At the risk of painting with a broad brush, every soccer team can stand to improve during the summer transfer window. Whether they’re chasing a Champions League title, trying to avoid relegation, or simply hoping to make a run at a domestic cup, building a better squad is never a bad idea. Through that lens, Chelsea chasing Wesley Fofana makes perfect sense.
While the French defender would improve the Blues’ depth, there’s more to a deal than talent and fit. The way Chelsea and Todd Boehly have been going about their business risks setting a dangerous precedent that could hamstring the club in future transfer windows.
Chelsea won’t drop their Wesley Fofana chase, even as the price continues to rise
Whether you’re buying a car, a soccer player’s services, or anything in between, all the parties involved need to come to an agreement. While Chelsea and Wesley Fofana seem to be on the same page, Leicester City isn’t ready to make a deal.
For a bit of summary, Chelsea lost two defenders this summer (Andreas Christensen and Antonio Rudiger) and have been on the hunt for reinforcements. Kalidou Koulibaly is one replacement, and while Marc Cucurella can slot in at center-back, that’s not the Spaniard’s natural position.
With Jules Kounde choosing Barcelona, it seems like Chelsea’s brass has shifted its attention to Wesley Fofana, who has made an impression with Leicester City. The issue, however, is that he’s under a long-term contract, and the Foxes have no intention of selling him at a discounted price.
That reality, however, hasn’t dissuaded Chelsea. The London club has made two bids for the defender, with the second offering somewhere upwards of £70 million (h/t Fabrizio Romano). They’re reportedly prepared to make a third offer, however, which will presumably be worth even more.
Given that Leicester’s rumored asking price is around £80 million, Chelsea theoretically don’t have far to go. Their repeated bids, however, may have put them at a disadvantage, both now and in the future.
While talent is important, Todd Boehly is taking a risk by showing that his Chelsea isn’t afraid of an increased asking price
At the end of the day, talent wins games, and that, in theory, is Chelsea’s ultimate goal. Their behavior during this transfer window, however, may have created a problem for the future.
Like it or not, Premier League clubs are always going to pay inflated transfer fees due to the league’s massive wealth. Big-time clubs like Chelsea will be squeezed even further; everyone, whether they work in football or not, knows that the Blues have plenty of cash to spend.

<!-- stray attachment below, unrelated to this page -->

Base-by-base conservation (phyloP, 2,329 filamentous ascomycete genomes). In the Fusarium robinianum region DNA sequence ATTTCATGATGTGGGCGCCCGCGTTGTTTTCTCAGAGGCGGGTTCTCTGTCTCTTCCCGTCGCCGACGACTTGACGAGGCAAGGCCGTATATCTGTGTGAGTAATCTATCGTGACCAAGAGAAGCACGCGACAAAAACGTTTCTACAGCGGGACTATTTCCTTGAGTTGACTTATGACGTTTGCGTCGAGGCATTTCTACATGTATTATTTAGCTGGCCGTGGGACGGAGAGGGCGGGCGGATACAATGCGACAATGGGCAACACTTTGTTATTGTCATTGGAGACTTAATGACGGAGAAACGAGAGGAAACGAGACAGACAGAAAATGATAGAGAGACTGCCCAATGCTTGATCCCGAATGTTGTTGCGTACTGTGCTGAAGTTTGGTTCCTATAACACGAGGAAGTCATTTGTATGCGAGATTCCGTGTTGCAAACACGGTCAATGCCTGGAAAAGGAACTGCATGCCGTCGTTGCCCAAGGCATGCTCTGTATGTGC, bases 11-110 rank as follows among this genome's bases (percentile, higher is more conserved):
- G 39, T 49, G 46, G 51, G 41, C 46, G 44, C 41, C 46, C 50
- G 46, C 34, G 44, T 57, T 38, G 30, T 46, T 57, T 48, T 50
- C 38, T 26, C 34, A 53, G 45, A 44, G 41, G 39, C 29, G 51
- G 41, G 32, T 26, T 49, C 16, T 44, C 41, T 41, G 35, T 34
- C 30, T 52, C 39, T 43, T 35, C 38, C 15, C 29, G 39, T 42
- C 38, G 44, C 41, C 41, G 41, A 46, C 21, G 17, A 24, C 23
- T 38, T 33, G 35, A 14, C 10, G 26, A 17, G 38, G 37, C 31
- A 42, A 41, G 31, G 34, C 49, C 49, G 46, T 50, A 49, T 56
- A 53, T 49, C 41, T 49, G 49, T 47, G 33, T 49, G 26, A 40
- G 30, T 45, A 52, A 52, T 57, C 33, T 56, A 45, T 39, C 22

While that’s already the case, Boehly has shown that his club won’t be scared off by a high price. Even beyond the Fofana saga — while the defender is talented, it’s less than ideal to make three, if not more, ever-increasing bids just because the other party is playing hardball — Chelsea behaved similarly when landing Marc Cucurella.
Manchester City were interested in the Spaniard but decided they were unwilling to meet the rumored £50 million asking price. Chelsea then swooped in. Not only did they exceed the asking price — ESPN reports the deal is worth an initial £56m with a possible £7m in add-ons — but they also sent Levi Cowill the other way on loan. While you could argue that Cowill’s inclusion is a smart way to sweeten the pot without actually giving anything away, jumping to an immediate overpayment probably wasn’t ideal.
Although you could argue that Chelsea’s financial might makes a few extra million irrelevant, the club’s summer business has set a risky precedent moving forward. If clubs know that the Londoners are prepared to circle back and make multiple bids, with each one ballooning to larger and larger prices, there’s no motivation to ever accept the first offer. That will only make it tougher for Boehly, or whatever sporting director he brings in, to easily complete transfers and keep the books somewhat balanced.
Under Roman Abramovich, that reality wouldn’t be much of a problem. The oligarch could essentially fund any deal he wanted. Under new ownership, though, the club will theoretically become more self-sufficient. It’s tough, if not impossible, to do that when the entire world knows you’ll bid against yourself.